So then, liberal Christians give equality an improper primacy of place when they should be busy preaching repentance instead. But as you may have already noted, they distort the meaning of equality. As Jesus spoke of it, equality is a matter of Justice. All the members of humanity are deserving of certain things on the basis of being human. The rich man is not better than the poor one just because of his wealth. The man is not better than the woman just as a result of his physiology. And no one has a right to harm anyone else just because he has the power. But it goes farther than that. Our equality also means we are all in the same boat. We are all deserving of judgment because we all disobey God, follow our own whims, and hurt others in the process. We are all equal in that we cannot claim a special exemption for our own favorite faults while condemning others for theirs. And finally, we cannot escape consequences and demand what belongs to others merely because they have it and we want it in spite of realities that preclude us from it.


Most liberal Christians would be aghast at this. Its implications would be that cohabiting couples and homosexuals would not have a right to the benefits of marriage, that the poor would not have a right to the wealth of the rich, and that women would not have a right to manhood (and vice versa). They could accuse me of standing in the way of equality, regardless of my previous claims. But to do so would miss the point. I am not opposed to equality, properly understood. I am opposed to sameness. I am opposed to sameness because I am a realist who understands that an absolute leveling of conditions is impossible. A same-sex relationship cannot possess the complementarity of the natural conjugal union. By nature, women are capable of some things men are not, and the reverse is also true. And the poor are poor because of an unknowable number of factors and because of their own choices, not just because the rich will not share. I could have been a doctor or a lawyer, but I chose a different path and my earning potential is definitely less as a result. Does that mean Bill Gates needs to cut me a check? No! I mean, sure, if he wants to, that would be great, but he does not owe me what he has earned, and I do not envy him. I have equal dignity to him without having the same amount of money in my bank account. To try to make everybody the same is impossible and unnatural. As a result, it is unjust. Therefore, it is actually an assault against the equality Christ teaches, rather than an outgrowth of it.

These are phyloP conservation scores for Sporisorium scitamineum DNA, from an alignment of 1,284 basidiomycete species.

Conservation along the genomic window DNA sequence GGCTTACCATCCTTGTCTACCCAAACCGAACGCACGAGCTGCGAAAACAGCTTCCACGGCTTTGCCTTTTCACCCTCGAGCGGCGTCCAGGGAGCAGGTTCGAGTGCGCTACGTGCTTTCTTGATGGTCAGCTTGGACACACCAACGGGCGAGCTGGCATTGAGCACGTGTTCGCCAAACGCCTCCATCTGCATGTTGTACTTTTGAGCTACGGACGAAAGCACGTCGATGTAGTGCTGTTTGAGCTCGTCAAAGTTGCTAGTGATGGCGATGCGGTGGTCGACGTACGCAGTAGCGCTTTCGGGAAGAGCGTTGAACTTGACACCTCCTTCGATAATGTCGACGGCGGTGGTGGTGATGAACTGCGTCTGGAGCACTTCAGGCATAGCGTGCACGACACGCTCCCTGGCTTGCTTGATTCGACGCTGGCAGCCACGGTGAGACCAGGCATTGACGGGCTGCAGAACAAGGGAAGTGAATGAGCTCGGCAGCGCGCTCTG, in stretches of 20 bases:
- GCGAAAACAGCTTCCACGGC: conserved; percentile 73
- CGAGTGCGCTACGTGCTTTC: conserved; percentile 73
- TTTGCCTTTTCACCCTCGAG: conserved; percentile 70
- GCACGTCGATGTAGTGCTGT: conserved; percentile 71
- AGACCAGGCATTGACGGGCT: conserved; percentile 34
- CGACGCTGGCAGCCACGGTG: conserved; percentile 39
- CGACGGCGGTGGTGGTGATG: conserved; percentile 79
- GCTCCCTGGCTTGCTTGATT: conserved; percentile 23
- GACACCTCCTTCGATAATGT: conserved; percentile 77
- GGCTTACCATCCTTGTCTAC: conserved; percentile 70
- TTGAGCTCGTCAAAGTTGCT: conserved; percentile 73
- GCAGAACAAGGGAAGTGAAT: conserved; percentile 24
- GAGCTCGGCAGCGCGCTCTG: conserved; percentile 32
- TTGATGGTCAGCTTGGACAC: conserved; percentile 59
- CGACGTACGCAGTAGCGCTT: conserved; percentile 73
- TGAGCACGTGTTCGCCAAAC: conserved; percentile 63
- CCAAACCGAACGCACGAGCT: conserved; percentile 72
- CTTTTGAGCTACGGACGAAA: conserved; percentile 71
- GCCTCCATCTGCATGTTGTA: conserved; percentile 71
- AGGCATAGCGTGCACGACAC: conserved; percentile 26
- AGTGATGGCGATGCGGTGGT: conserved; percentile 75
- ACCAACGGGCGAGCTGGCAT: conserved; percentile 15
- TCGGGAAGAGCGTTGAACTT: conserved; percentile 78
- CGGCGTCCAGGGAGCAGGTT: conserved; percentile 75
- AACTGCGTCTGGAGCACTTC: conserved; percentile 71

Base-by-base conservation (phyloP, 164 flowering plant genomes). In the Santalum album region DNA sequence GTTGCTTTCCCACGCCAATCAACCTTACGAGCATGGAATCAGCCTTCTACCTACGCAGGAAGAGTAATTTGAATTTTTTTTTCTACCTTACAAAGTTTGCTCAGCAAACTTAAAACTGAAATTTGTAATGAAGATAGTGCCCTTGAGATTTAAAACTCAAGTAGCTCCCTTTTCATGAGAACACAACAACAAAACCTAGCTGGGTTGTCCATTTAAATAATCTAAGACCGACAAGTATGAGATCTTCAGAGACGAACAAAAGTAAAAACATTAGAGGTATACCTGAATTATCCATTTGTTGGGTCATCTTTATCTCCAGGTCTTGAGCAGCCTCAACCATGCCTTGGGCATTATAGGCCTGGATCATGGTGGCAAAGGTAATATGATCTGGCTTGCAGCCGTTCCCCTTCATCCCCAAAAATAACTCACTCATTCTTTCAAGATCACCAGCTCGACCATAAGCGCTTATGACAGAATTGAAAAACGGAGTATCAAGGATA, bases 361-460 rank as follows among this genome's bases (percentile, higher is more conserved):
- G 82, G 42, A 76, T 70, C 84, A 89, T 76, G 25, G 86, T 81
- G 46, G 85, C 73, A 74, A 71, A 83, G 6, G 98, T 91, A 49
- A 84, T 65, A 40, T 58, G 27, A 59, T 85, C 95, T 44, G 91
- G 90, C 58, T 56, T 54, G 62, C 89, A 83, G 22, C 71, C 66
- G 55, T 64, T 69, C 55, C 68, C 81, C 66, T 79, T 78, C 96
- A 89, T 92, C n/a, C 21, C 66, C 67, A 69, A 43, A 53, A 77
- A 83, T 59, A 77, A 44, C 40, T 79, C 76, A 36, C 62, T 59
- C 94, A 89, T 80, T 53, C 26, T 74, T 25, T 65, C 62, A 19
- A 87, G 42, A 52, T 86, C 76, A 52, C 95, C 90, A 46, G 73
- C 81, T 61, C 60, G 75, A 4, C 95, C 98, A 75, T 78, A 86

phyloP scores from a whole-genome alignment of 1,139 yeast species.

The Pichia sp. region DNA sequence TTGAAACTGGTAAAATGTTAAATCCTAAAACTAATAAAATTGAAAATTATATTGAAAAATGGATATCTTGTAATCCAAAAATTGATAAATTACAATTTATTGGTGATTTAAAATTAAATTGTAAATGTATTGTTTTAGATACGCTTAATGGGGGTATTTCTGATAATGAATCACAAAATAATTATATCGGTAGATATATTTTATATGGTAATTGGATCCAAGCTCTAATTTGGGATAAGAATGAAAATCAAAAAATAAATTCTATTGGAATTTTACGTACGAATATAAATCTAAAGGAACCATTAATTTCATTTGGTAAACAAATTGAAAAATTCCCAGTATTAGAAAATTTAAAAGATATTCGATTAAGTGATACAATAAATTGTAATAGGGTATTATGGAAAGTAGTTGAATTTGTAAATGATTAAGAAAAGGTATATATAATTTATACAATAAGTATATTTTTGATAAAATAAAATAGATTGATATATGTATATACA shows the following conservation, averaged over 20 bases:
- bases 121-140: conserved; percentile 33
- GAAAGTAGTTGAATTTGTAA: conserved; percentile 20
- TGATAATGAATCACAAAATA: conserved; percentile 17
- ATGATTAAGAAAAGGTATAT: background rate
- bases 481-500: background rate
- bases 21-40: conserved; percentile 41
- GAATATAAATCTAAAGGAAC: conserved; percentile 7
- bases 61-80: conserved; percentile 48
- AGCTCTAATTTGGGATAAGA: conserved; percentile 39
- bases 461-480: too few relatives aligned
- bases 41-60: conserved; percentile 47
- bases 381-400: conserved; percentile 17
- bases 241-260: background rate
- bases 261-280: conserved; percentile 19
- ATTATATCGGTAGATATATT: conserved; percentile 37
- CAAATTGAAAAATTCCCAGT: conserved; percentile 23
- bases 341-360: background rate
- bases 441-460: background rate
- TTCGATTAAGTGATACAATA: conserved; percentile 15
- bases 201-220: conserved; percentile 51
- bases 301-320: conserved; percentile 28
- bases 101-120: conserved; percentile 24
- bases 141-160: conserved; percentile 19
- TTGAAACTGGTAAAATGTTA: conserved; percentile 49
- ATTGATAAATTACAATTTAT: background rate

With all this in mind, then, we can understand what liberal Christianity is. It is the effort to distort sameness into equality, and then to make equality the prime virtue. And that, at long last, leads us back to the question of the demographic death of liberal Christianity. It is so confusing because the values of liberal Christians coincide with those of secular culture. They both want sameness, and they are both excited to see the advances of social justice causes like marriage “equality,” gender “equality,” and wealth “equality.” So why can’t those churches fill the pews?